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Shingles Can Change Your Life So Pay Attention

Lately, shingles have been discussed on ads on TV and in magazines to bring up awareness of the painful virus. The reason for this is that as the population ages over 50 more every year, shingles are occurring more often.

What are Shingles?

Shingles are also known as herpes zoster because it comes from the varicella-zoster virus that also causes chicken pox. In fact, shingles affect people who once had chicken pox as some time in their lives. What happens is that when the chicken pox finally goes away, the virus remains in the body, hidden way lying dormant near the tissue of the brain and spinal cord until it comes up again later in life.

Unlike the appearance of chicken pox that causes fluid filled blisters all over the body, shingles appear as a stripe of blisters that wrap around the left of right torso of the body. The fluid filled blisters are itchy just like the chicken pox, but they tend to be more painful for the sufferer. The blisters in shingles can also occur around the eyes and if not treated properly can result in infection and subsequent loss of vision.

What are the symptoms?

Usually the person who gets shingles will experience pain for a few days before the outbreak of red areas on the body that eventually become fluid filled blusters that are rather itchy. Over the course of the illness the blisters will break and eventually crust over.

Some sufferers also experience fever and chills, general achiness over the entire body, headaches and fatigue. Even after the blisters clear up, occasionally the pain from the illness will last much longer than the condition resulting in posterpetic neuralgia due to damage to nerve fibers.

When should you visit the doctor?

If you notice a rash around the eyes or on the torso or experience pain along with the rash you should see a doctor right away.  Also, see your doctor if the rash is wide spread or very painful.  Although there is no cure for shingles there are effective treatments that can make the symptoms more manageable.

You should also see the doctor if you are older than 65 years to get help immediately to avoid increased chance of developing complications and if you have a compromised immune system due to treatments for cancer, taking certain medications, or if you have a chronic illness.

Certain antivirals can help shorten the illness and reduce the chance of severe complications. Your doctor may prescribe Zovirex, Valtrex, or Famvir. He may also prescribe medications to relieve symptoms such as anticonvulsants, antidepressants, Lidocaine or codeine.

At home you can gain some additional comfort in a cool bath or by using cool, wet compresses over the blisters to reduce the itching.

Are shingles contagious?

They can be if a person who is around another who has never had chicken pox. The newly infected person will not develop shingles, but will instead develop chicken pox. It is important for both victims of shingles and chicken pox to stay away from those who are particularly vulnerable to the virus:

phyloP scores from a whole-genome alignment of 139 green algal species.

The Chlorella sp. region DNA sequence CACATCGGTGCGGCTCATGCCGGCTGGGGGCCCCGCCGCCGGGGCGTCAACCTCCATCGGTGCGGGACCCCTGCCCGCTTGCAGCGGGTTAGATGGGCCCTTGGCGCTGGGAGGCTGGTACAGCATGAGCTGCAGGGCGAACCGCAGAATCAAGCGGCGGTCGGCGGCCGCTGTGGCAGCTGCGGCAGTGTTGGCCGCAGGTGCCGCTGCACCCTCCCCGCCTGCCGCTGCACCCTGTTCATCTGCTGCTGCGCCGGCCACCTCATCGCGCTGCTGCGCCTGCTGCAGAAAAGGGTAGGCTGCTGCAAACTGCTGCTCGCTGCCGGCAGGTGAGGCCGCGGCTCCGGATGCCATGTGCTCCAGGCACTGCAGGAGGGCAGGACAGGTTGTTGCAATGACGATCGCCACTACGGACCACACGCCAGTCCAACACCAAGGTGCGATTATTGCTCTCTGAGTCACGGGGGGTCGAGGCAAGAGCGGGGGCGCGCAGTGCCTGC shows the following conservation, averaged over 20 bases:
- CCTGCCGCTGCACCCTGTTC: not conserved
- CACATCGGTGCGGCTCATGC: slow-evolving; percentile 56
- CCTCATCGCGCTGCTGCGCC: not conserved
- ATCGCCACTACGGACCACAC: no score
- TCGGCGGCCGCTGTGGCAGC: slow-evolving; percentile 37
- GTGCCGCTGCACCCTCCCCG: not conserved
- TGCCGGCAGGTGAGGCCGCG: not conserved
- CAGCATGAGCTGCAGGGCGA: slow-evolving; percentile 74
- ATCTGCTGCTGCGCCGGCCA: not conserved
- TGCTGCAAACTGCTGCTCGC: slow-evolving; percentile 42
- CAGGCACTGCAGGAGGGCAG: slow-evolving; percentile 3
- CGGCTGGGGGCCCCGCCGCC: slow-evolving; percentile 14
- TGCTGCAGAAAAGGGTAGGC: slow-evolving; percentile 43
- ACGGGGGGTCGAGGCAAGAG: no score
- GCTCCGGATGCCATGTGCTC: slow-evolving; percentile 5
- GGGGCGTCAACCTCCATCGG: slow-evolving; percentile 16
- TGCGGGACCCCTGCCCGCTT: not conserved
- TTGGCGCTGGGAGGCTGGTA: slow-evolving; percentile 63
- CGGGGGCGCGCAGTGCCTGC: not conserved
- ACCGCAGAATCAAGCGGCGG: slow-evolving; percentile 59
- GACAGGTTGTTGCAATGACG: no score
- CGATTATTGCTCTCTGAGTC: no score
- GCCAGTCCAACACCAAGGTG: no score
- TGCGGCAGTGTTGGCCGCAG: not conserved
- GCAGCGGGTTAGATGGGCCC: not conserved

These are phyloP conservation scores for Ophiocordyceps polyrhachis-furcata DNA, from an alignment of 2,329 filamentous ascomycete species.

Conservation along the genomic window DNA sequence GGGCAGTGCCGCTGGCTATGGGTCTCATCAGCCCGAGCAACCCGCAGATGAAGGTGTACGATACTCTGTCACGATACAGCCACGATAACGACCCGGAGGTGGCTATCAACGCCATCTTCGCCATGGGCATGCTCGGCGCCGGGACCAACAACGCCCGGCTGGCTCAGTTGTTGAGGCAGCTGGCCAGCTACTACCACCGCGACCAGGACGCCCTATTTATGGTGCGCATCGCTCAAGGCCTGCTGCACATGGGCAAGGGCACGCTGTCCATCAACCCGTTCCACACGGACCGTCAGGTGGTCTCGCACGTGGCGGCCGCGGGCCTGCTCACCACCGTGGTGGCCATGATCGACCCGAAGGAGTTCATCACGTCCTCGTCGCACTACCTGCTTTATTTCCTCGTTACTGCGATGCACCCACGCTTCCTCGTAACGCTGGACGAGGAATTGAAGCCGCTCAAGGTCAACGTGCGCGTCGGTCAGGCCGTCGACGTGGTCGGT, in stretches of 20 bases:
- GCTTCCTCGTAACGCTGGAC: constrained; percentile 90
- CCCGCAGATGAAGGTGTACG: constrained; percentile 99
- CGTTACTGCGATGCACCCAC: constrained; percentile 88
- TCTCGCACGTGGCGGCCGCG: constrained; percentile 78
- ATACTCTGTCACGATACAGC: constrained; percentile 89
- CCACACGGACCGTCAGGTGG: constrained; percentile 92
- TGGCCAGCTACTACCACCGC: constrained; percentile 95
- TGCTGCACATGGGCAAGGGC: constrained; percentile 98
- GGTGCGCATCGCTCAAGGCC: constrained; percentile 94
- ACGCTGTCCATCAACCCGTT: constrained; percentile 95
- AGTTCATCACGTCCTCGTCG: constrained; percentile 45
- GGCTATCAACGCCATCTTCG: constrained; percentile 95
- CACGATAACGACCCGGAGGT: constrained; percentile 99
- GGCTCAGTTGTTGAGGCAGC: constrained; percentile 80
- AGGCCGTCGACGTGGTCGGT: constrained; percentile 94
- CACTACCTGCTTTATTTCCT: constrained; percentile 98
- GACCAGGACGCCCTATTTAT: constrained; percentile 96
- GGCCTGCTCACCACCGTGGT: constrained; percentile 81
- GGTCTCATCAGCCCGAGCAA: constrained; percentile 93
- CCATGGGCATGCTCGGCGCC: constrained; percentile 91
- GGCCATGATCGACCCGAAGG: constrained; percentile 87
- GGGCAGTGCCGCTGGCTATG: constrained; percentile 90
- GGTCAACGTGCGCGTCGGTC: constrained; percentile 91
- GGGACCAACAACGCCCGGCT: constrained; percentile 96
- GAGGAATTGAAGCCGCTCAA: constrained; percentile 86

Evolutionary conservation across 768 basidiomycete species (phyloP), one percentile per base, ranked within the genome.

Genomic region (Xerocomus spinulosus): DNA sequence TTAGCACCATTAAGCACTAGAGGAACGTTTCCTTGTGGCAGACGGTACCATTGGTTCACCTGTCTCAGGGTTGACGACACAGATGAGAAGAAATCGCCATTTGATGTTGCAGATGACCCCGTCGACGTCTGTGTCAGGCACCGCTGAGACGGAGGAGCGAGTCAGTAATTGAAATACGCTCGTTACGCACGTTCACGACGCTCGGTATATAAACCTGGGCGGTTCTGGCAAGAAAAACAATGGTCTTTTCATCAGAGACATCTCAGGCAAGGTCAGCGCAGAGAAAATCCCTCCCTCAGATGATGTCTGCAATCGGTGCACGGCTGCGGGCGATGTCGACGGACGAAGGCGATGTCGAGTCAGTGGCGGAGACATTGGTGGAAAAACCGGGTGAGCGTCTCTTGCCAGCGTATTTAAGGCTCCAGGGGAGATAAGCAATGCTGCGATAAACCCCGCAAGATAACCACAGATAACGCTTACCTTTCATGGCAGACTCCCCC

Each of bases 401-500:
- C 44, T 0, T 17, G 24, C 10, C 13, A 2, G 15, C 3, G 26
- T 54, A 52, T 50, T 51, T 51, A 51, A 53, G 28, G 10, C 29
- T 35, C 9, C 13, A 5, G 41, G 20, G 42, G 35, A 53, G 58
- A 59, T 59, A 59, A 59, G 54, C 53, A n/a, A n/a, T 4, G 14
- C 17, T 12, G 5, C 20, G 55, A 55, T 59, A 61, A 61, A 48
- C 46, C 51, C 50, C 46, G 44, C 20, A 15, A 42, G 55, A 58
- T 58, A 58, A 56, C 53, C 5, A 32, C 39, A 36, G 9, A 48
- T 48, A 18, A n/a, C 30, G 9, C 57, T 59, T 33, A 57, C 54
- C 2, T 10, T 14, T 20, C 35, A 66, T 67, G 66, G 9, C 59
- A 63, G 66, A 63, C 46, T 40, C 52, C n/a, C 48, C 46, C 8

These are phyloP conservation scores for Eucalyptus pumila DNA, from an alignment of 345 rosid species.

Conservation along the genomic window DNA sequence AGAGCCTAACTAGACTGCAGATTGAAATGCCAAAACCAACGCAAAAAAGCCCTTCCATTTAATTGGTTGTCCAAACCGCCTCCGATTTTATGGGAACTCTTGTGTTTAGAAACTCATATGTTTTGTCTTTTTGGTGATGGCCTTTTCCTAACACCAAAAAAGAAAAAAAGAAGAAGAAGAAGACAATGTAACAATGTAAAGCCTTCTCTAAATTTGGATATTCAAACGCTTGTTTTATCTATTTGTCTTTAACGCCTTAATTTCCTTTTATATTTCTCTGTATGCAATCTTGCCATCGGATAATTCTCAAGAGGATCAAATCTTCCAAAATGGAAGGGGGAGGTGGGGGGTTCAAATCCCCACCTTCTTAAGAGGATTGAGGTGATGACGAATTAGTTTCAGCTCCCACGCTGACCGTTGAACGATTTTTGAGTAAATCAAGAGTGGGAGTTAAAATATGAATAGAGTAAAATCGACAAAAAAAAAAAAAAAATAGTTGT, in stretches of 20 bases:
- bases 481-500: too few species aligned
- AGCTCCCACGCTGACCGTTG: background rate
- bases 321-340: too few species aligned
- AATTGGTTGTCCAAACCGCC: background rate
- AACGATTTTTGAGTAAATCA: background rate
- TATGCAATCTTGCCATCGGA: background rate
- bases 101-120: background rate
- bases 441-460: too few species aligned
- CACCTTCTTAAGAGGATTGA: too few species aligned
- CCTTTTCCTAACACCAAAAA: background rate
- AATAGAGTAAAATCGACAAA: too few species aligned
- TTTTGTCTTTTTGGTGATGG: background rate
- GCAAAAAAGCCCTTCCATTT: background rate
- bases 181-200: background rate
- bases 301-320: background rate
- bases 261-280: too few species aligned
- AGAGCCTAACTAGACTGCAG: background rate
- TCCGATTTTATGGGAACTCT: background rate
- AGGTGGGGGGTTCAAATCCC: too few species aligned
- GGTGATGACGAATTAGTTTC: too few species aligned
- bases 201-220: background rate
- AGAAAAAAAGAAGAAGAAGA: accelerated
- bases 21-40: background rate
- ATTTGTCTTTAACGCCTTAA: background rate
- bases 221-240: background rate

• People who have weakened immune systems such as those under treatment for cancer or those who have HIV/AIDS or otherwise compromised immune systems
• Newborns
• Pregnant women

Why do some people develop shingles?

No one really knows why some people get it and others do not, but doctors have surmised that some people may develop the virus when their immune system is weak due to other infectious diseases later in life.

What are the risk factors?

There are a host of risk factors to be aware of for shingles:
• Previously had chicken pox (even in childhood)
• Over the age of 50
• Have a disease the weakens the immune system
• Receiving treatment for cancer such as radiation therapy or chemotherapy that lower resistance to illnesses.

These can act as triggers to awaken the dormant virus.

What kind of complications can result from the illness?

As mentioned earlier the pain from shingles can last longer than the illness in the form of posterpetic neuralgia due to damage to the nerve fibers. There is also the risk of vision loss of a person gets ophthalmic shingles, which can cause painful infection to the eye.

Other neurological problems can develop such as encephalitis, facial paralysis, hearing loss and balance problems. Also a person may develop bacterial skin infections if the skin is not properly treated.

How is this condition diagnosed?

The doctor will ask the patient about a history of pain on either side of the body. The appearance of a rash and blisters on either side of the torso or near the eyes are a n immediate give-away. The doctor may also have lab tests done on tissue from the body or cultures from the blisters.

Do vaccines help?

They may not prevent the development of chicken pox or shingles, but they can really help with reducing the symptoms, pain, and duration of the illness. Vaccines can help reduced the severity of the illness and reduce the chances of developing dangerous complications as well.

In most cases vaccines are offered in doctor’s offices and in some cases they are offered at drug stores. Individuals with Medicare or Medicaid can usually get free vaccines. Many nursing homes will provide vaccines to prevent outbreaks among patients as well. Which is good to know when you are concerned for a loved one.

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